As the pounds slowly piled on, Maxey Greene’s list of clients dwindled. At a size 14, the Jewish plus-size model was used to seeing her weight fluctuate, but not her source of income.

“My entire financial status was being ruined because I was gaining weight,” Greene said. “That was messed up.”

Losing modeling gigs took a toll on the now 28-year-old’s self esteem. But after a year of styling, shooting, and casting models for Dia&Co — a monthly plus-size clothing subscription box — gaining some weight, entering a new relationship, and gaining some more weight, Greene had a revelation.

“There wasn’t a model that I could find that looked like [Dia&Co’s] customer, knew how to model, and work on a camera.” Greene said. “I took a step back and was like, I could be that girl. Why aren’t I doing this?”

So, she did it. With her agent’s support, Greene — standing three inches shorter and measuring four sizes bigger than industry average — defied fashion norms and booked reputable gigs at brands like Target and Eloquii. And over the summer, she made plus-size fashion history as the first size-18 model to appear in an American Eagle campaign.

Since meeting Greene at fat camp in the Poconos a decade ago, I’ve followed her trailblazing career closely and watched her cultivate an Instagram community of 31k women supporting women. I caught up with her to talk about the differences between straight-size and plus-size fashion week, what her success means for plus-size consumers, and, of course, bagels.

American Eagle carries up to a size 20. As a size 18, why was your shoot so meaningful to the plus-size community? 

Until now, they’ve very much catered to a younger, smaller demographic. So it was a big deal because it was the first time American Eagle ever used someone visibly larger. They often use a plus-size model — I use that term very lightly — her name is Iskra Lawrence and she’s a size 10-12. I’m not discrediting her at all, she’s wonderful, but she doesn’t represent the largest part of the plus-size community. So it was a huge step for them to not only use a plus-size model, but to use a visibly plus-size model. It was incredible for consumers that they see someone my size in their clothes, because a lot of people didn’t even know they could shop at American Eagle.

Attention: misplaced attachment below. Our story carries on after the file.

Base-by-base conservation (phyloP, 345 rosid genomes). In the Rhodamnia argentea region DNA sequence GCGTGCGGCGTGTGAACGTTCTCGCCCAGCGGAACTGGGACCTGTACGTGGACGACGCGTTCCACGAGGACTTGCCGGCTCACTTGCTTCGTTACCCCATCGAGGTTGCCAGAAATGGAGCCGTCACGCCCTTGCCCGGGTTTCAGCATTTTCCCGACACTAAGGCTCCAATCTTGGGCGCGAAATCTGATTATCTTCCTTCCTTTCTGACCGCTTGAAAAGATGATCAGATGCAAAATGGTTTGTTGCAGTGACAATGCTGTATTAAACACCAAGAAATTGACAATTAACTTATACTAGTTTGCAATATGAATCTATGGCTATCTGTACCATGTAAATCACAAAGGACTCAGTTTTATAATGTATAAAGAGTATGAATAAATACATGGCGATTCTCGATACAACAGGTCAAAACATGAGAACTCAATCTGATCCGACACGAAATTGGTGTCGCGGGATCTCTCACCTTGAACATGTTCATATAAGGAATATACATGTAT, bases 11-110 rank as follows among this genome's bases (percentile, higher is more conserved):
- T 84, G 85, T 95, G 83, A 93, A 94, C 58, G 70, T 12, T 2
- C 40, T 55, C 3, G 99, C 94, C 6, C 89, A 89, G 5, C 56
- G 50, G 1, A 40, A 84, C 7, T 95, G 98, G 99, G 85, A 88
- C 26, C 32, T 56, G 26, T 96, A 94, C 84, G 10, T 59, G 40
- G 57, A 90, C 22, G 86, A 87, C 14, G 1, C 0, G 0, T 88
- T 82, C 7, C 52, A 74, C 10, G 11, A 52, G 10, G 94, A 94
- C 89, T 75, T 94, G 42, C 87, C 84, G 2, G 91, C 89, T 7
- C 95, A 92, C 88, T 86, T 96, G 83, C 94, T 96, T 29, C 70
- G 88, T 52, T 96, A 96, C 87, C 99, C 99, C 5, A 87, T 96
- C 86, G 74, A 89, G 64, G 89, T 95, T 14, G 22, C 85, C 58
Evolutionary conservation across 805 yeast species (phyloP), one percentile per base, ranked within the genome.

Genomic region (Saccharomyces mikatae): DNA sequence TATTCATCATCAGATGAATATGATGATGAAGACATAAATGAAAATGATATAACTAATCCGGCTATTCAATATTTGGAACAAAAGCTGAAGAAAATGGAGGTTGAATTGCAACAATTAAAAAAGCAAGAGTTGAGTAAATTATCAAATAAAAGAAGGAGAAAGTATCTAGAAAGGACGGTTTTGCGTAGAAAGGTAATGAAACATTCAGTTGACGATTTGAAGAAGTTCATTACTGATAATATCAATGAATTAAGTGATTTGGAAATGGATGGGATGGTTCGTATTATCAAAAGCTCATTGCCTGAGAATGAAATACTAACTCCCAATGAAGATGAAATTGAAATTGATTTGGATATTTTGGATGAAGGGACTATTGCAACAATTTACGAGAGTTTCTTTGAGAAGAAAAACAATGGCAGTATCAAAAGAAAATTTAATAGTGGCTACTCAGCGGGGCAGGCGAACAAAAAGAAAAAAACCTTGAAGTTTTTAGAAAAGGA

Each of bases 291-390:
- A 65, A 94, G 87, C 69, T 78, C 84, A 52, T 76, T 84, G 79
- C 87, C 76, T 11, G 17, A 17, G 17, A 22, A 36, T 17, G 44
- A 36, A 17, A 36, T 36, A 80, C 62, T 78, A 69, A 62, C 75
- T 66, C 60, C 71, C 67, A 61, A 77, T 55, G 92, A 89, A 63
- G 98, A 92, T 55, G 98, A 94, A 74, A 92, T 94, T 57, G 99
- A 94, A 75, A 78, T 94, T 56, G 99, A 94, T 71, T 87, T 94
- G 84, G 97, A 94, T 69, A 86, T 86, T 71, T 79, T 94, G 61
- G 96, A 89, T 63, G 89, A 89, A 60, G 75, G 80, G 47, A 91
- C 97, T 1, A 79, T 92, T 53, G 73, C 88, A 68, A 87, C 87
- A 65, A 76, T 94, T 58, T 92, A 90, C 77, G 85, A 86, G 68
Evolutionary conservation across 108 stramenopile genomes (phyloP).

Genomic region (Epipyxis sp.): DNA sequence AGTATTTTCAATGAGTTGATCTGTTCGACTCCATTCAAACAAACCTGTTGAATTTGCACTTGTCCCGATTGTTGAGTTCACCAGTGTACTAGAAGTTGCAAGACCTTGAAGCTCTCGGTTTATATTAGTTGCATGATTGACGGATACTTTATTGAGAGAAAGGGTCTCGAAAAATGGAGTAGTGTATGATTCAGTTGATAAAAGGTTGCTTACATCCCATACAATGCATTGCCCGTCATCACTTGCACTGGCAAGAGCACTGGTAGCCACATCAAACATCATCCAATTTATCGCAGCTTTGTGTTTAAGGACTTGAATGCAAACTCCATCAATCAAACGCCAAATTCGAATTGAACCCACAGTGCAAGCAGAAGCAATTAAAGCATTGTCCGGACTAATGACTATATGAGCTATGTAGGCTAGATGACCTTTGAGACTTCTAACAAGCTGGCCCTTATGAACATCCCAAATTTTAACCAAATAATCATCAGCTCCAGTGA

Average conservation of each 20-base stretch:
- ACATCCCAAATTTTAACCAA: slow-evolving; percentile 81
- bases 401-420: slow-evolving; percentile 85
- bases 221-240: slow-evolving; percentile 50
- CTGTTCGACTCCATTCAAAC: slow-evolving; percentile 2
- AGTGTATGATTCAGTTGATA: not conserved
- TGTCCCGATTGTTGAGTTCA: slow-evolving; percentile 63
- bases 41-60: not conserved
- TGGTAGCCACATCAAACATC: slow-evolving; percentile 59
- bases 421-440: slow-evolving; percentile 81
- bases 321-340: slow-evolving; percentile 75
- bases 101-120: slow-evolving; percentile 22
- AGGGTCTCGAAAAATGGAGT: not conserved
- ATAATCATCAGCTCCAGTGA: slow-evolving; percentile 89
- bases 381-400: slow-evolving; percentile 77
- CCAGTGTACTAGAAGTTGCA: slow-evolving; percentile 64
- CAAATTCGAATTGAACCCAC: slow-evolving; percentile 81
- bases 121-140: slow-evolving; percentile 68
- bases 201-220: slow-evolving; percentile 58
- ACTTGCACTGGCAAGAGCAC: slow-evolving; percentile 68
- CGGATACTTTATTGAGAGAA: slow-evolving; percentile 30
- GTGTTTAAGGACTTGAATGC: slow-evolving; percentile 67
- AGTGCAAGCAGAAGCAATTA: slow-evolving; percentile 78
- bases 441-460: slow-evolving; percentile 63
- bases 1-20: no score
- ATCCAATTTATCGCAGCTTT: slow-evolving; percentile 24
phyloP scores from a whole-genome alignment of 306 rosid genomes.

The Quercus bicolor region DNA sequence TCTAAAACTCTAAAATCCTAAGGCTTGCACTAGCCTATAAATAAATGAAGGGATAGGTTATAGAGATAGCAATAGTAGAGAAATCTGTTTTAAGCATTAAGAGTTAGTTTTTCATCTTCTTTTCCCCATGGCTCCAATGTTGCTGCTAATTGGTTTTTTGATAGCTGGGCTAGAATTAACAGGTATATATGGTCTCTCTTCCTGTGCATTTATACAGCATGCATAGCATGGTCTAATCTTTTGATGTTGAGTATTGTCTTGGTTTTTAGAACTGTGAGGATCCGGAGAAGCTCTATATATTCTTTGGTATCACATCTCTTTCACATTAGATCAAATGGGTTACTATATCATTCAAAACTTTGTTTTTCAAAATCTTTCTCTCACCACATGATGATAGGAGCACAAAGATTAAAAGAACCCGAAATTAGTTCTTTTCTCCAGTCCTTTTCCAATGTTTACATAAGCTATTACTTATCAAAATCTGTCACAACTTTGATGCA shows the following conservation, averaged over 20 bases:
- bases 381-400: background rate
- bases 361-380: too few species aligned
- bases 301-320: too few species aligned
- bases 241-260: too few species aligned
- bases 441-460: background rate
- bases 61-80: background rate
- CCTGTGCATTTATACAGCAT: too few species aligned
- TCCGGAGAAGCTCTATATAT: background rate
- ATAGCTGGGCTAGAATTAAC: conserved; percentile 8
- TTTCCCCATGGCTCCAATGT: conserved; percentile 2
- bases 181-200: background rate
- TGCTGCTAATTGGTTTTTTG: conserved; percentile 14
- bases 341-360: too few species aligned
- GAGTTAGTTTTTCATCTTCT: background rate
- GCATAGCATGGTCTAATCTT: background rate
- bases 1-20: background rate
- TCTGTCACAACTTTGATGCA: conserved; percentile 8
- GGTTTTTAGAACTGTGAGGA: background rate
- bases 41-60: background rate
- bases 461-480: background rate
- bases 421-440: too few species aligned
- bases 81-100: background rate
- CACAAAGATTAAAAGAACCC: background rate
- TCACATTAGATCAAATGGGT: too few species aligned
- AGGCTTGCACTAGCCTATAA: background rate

As a plus-size model, you’re a minority in the fashion industry. And as a Jewish plus-size model, you’re a double minority. What’s that been like? 

It’s amazing meeting other Jews in this industry. I’m not a very religious person, but there’s something amazing you feel when you meet another Jew. It’s like an instant tribe feeling that’s undeniable.

When Danielle Bernstein of We Wore What went on Birthright and posted all those beautiful images of Israel, I thought it was amazing that her millions of followers were being introduced to our land.

But I guess I don’t talk about the fact that I’m Jewish, like ever. If the topic ever comes up in my career I’ll scream at the top of my lungs that I’m so proud to be Jewish, but it rarely comes up. When I worked for Mimu Maxi, a Jewish owned company, there was a reminder of like, yeah, I’m Jewish, and oh yeah, there aren’t that many of us in this industry. Or the world for that matter. So, it was really cool, and it took me back for a second. Because I should be so proud that I come from this background, even if I’m not practicing.

Has the fashion industry changed since you first started modeling a decade ago? 

Absolutely, and it’s been a few years now. Women like Ashley Graham changed the entire game which is unbelievable. There are so many little random things happening that we’re seeing huge changes in the industry. Like, there was a size-26 model who did a campaign with Jeffrey Campbell. I feel so lucky to be in my career at this point because it’s about to explode. You can just feel it, ya know?